The Columbus Community Center is getting a hefty chunk of change to help upgrade its kitchen equipment and provide further support to the people it serves.
The Senior Center received $35,500 in funds from the Nebraska Presbyterian Foundation as part of its first fall grant cycle. That money will go toward a modernization of kitchen equipment that had been part of the facility since the days that it was the Columbus Community Hospital. Due to a renovation of the second and third floors above the center into affordable senior housing, maintenance requires a change in the facility’s steam-powered equipment.
“We have the original commercial dish machine and commercial steamer, and because of what they’re doing upstairs, they needed to change the steam in order to control each unit upstairs individually,” said Cindy Branting, manager of the Columbus Community Center. “That affects our equipment. While our equipment still runs, now we need to replace it because of how the mechanics of our building is going to change.”
The organization believes that it will help an additional 50 people through the upgraded kitchen equipment, which will benefit its nutrition program as well as the many social programs that the Senior Center provides, like bingo, music, pool and cards. The services that the Senior Center provides to Columbus were among the many reasons why Presbyterian Foundation representatives felt the need to give money to support their mission.
“Their mission really feel into our wheelhouse of what the criteria was that we used for our grant making,” said Audrey Richart, executive director of the Nebraska Presbyterian Foundation. “We like organizations that have a purpose to serving the elderly and that help them to remain independent and to serve a need in the community. The Community Center with the low-income senior apartments project going in the floors above, we thought it was the perfect opportunity to collaborate with them and get them the equipment they need so that they can fill a need for the residents that could potentially live there.”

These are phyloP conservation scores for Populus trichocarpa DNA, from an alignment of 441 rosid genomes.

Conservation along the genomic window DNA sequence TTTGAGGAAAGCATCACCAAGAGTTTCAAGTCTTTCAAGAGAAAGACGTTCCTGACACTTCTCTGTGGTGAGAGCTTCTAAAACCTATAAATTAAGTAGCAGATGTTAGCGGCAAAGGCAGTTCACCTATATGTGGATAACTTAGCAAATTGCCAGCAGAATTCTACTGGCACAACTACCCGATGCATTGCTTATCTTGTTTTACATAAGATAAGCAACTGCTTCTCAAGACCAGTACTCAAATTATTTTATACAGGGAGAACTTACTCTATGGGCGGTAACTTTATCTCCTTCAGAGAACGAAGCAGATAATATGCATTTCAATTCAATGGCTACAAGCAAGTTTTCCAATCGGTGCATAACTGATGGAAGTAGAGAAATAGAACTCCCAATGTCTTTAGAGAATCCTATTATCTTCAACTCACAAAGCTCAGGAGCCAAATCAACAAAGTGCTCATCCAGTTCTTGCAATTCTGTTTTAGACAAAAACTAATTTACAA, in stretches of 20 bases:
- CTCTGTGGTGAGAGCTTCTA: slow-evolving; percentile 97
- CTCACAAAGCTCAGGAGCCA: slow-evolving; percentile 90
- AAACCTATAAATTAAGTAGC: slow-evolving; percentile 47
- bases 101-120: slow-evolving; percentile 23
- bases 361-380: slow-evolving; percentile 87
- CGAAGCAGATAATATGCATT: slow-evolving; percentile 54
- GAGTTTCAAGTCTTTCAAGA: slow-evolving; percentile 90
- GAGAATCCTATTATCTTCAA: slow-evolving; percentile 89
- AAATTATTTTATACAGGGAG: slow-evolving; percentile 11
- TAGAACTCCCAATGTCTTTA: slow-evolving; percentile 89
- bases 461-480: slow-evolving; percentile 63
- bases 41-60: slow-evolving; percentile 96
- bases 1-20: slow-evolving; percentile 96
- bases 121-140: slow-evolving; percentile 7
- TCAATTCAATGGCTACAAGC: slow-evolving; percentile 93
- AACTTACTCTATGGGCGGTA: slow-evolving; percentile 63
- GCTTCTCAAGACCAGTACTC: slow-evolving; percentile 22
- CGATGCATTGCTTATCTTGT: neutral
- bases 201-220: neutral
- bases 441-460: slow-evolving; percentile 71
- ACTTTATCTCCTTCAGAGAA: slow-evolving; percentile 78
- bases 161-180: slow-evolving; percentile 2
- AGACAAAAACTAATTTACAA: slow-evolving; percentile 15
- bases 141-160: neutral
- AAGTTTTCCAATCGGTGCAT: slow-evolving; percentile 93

The money given to the Senior Center is actually less than what it would cost for the replacement of the equipment, which is somewhere around $55,000. However, some additional support for the replacement came from the Family Resource Center, allowing for the organization to ask for a little bit less from the Presbyterian Foundation, as a result.
You have free articles remaining.
“Also, I guess I didn’t want to be greedy and ask for the entire amount,” Branting said. “We’re eligible to apply for a grant like this again in two years, so after two years, we will have a year under our belt of being able to do these types of programs.”
Still, the Senior Center now has the funding necessary to make the transition from a one-floor facility with plenty of resources and amenities into a three-story facility with housing for people who may not be able to otherwise access it. Without the funding, a project like this and a place like this would not be able to exist.
“It was an opportunity for us to be able to receive funding for something that we were going to have to pay a tremendous amount of money for,” Branting said. “It was a shot, but it landed right within their mission of helping seniors and going along with what their goals are, that kind of mimicked our goals of what we wanted to do for the seniors in our community.”
Branting is hoping that her gamble will pay off. With the additional people, a program that has provided so much, not only to the seniors of Columbus and Platte County, but to the community as a whole, will continue to grow and thrive.
“I’m extremely grateful for this,” Branting said. “It just makes things a lot smoother for the financial side of being able to continue. The way it works is, you have to cut one program to make room for another. This way, we don’t have to cut a program in order to continue to offer our nutrition program and services.”
Zach Roth is a reporter for The Columbus Telegram. Reach him via email at firstname.lastname@example.org.